Judgment aggregation theory, or rather, as we conceive of it here, logical aggregation theory generalizes social choice theory by having the aggregation rule bear on judgments of all kinds instead of merely preference judgments. It derives from Kornhauser and Sager’s doctrinal paradox and List and Pettit’s discursive dilemma, two problems that we distinguish emphatically here. The current theory has developed from the discursive dilemma, rather than the doctrinal paradox, and the final objective of the paper is to give (...)
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  39. John Lincourt & Robert Johnson (2004). Ethics Training: A Genuine Dilemma for Engineering Educators. [REVIEW] Science and Engineering Ethics 10 (2):353-358.score: 18.0
    This is an examination of three main strategies used by engineering educators to integrate ethics into the engineering curriculum. They are: (1) the standalone course, (2) the ethics imperative mandating ethics content for all engineering courses, and (3) outsourcing ethics instruction to an external expert. The expectations from each approach are discussed and their main limitations described. These limitations include the insular status of the stand-alone course, the diffuse and uneven integration with the ethics imperative, and the orphaned status of (...)
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  40. Charles H. Pence & Lara Buchak (2012). Oyun: A New, Free Program for Iterated Prisoner’s Dilemma Tournaments in the Classroom. Evolution Education and Outreach 5 (3):467-476.score: 18.0
    Evolutionary applications of game theory present one of the most pedagogically accessible varieties of genuine, contemporary theoretical biology. We present here Oyun (OY-oon, http://charlespence.net/oyun), a program designed to run iterated prisoner’s dilemma tournaments, competitions between prisoner’s dilemma strategies developed by the students themselves. Using this software, students are able to readily design and tweak their own strategies, and to see how they fare both in round-robin tournaments and in “evolutionary” tournaments, where the scores in a given “generation” directly (...)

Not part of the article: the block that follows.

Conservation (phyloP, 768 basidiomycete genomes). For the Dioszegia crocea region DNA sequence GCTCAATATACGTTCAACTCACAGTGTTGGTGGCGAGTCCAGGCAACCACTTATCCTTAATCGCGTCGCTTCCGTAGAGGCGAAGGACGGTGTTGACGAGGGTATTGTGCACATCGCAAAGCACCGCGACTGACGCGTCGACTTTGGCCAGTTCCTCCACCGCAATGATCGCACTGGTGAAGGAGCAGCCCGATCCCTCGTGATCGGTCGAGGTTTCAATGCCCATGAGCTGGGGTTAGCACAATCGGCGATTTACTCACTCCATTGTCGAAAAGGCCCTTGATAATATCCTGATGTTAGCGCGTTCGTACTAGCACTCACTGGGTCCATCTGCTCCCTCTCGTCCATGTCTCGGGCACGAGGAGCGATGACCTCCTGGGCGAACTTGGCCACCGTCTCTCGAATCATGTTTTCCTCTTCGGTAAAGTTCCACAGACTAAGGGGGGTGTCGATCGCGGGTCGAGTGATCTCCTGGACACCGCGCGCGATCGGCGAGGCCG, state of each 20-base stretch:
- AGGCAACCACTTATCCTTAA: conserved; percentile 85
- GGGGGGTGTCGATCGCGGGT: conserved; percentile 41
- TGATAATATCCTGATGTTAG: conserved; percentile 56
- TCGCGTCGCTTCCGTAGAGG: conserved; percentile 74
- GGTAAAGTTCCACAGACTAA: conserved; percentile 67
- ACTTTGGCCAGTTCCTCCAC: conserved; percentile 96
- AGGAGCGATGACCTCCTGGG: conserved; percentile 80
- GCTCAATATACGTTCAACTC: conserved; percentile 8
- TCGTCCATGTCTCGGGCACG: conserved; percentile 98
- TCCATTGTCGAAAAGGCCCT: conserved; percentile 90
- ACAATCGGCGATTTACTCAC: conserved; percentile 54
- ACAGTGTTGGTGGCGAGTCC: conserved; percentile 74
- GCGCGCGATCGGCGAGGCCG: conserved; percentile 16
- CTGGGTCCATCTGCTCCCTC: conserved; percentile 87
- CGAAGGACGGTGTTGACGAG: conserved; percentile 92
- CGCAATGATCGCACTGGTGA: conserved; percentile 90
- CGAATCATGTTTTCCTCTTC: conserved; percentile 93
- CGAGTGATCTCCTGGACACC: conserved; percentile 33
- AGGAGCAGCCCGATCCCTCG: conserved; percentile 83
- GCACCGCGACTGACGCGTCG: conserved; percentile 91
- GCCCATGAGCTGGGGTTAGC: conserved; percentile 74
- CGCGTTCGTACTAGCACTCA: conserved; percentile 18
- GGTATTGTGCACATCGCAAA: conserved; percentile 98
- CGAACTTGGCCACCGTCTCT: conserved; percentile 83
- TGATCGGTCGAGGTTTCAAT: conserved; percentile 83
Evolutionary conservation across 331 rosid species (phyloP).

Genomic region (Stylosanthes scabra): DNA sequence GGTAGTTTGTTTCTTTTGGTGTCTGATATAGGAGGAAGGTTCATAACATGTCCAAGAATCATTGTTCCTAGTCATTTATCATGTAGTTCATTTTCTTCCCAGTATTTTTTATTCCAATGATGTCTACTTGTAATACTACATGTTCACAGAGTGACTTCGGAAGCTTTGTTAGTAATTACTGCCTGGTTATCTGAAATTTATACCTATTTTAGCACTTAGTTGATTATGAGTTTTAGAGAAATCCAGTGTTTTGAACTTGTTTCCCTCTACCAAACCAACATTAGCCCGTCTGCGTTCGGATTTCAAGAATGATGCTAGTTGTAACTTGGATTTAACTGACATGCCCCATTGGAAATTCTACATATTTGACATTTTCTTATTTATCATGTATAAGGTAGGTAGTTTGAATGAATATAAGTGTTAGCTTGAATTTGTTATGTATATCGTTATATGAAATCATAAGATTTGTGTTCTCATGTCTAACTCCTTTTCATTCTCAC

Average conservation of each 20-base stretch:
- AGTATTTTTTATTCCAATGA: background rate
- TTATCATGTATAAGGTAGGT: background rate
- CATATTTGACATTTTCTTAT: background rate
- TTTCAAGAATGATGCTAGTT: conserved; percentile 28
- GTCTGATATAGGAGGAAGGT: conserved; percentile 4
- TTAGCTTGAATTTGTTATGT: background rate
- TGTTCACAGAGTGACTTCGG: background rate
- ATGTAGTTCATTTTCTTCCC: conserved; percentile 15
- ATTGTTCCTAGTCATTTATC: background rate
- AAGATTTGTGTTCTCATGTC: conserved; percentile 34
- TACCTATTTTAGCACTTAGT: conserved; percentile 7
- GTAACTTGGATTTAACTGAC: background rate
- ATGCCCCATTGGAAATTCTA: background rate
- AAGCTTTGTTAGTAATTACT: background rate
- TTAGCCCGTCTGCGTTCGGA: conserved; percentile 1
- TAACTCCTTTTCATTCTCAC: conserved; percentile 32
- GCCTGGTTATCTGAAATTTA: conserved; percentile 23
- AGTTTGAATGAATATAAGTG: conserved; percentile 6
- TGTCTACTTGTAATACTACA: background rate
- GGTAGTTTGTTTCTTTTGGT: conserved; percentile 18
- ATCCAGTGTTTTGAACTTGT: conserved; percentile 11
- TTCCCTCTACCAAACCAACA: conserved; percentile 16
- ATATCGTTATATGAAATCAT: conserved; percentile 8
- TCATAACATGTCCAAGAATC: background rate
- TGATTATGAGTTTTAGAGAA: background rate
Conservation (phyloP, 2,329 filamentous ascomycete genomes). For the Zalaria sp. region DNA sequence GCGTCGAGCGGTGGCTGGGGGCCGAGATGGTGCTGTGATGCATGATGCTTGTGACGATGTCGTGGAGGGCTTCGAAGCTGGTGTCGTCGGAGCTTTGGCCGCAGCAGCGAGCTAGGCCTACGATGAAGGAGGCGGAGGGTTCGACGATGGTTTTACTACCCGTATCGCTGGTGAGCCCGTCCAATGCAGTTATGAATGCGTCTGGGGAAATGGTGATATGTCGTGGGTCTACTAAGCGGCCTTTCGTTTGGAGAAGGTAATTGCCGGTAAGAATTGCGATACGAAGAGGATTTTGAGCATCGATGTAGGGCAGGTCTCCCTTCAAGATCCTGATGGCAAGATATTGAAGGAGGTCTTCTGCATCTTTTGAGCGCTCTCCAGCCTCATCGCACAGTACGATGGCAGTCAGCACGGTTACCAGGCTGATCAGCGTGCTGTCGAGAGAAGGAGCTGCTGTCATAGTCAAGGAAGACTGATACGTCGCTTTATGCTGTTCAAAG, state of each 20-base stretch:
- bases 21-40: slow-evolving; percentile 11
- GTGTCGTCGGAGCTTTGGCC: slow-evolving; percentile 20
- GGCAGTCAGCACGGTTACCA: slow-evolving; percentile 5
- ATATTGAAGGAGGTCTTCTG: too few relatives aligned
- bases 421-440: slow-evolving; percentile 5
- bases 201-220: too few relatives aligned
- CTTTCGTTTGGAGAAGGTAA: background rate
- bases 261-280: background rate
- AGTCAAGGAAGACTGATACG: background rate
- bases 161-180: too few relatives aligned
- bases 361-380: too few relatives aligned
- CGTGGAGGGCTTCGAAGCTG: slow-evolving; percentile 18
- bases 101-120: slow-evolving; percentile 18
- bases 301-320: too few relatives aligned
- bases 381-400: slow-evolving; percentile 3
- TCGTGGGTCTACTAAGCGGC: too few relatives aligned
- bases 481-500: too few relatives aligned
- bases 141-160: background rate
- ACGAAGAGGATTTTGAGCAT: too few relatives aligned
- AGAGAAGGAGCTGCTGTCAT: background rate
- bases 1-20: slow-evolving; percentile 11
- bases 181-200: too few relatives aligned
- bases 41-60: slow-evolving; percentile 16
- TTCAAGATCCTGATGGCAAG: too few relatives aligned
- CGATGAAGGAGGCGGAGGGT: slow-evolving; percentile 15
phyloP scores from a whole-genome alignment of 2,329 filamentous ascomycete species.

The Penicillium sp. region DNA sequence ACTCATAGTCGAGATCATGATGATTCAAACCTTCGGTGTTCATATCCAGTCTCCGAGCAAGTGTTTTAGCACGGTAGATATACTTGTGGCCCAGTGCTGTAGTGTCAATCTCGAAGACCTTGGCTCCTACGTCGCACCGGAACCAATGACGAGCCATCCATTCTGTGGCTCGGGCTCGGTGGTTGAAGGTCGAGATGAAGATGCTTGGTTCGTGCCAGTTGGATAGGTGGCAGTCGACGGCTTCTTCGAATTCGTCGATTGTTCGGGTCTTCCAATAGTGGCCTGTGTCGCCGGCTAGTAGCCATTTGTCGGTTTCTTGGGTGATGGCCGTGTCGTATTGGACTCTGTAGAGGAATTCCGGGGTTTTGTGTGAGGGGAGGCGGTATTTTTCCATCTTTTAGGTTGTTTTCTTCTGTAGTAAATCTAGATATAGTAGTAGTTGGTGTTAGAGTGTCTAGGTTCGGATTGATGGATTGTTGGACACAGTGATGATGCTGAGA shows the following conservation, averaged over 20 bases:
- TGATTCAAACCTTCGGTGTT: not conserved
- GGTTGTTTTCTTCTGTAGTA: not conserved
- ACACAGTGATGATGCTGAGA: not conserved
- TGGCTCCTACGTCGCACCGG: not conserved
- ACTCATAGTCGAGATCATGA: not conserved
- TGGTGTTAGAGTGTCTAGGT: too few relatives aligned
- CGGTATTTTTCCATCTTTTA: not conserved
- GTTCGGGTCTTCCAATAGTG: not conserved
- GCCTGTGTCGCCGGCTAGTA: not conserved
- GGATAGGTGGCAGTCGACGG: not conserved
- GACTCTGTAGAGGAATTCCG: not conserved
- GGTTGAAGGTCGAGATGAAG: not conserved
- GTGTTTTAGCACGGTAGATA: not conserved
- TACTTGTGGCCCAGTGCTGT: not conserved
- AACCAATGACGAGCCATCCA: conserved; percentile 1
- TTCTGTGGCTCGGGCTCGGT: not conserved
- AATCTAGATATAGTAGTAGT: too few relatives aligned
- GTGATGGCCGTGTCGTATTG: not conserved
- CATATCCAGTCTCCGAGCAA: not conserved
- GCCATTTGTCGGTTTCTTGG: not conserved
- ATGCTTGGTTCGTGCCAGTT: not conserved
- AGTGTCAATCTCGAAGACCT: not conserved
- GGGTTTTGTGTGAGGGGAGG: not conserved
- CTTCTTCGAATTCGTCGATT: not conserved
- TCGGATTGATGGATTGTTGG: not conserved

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  41. Kevin Gibson (2003). Games Students Play: Incorporating the Prisoner's Dilemma in Teaching Business Ethics. [REVIEW] Journal of Business Ethics 48 (1):53-64.score: 18.0
    The so-called "Prisoner''s Dilemma" is often referred to in business ethics, but probably not well understood. This article has three parts: (1) I claim that models derived from game theory are significant in the field for discussions of prudential ethics and the practical decisions managers make; (2) I discuss using them as a practical pedagogical exercise and some of the lessons generated; (3) more speculatively, I suggest that they are useful in discussions of corporate personhood.
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  42. Jason Bridges (2006). Does Informational Semantics Commit Euthyphro's Fallacy. Noûs 40 (3):522�547.score: 18.0
    In this paper, I argue that informational semantics, the most well-known and worked-out naturalistic account of intentional content, conflicts with a fundamental psychological principle about the conditions of belief-formation. Since this principle is an important premise in the argument for informational semantics, the upshot is that the view is self-contradictory??indeed, it turns out to be guilty of a sophisticated version of the fallacy famously committed by Euthyphro in the eponymous Platonic dialogue. Criticisms of naturalistic accounts of content typically proceed (...)
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  43. Shoshana Altschuller & Raquel Benbunan-Fich (2009). Is Music Downloading the New Prohibition? What Students Reveal Through an Ethical Dilemma. Ethics and Information Technology 11 (1):49-56.score: 18.0
    Although downloading music through unapproved channels is illegal, statistics indicate that it is widespread. The following study examines the attitudes and perceptions of college students that are potentially engaged in music downloading. The methodology includes a content analysis of the recommendations written to answer an ethical vignette. The vignette presented the case of a subject who faces the dilemma of whether or not to download music illegally. Analyses of the final reports indicate that there is a vast and inconsistent (...)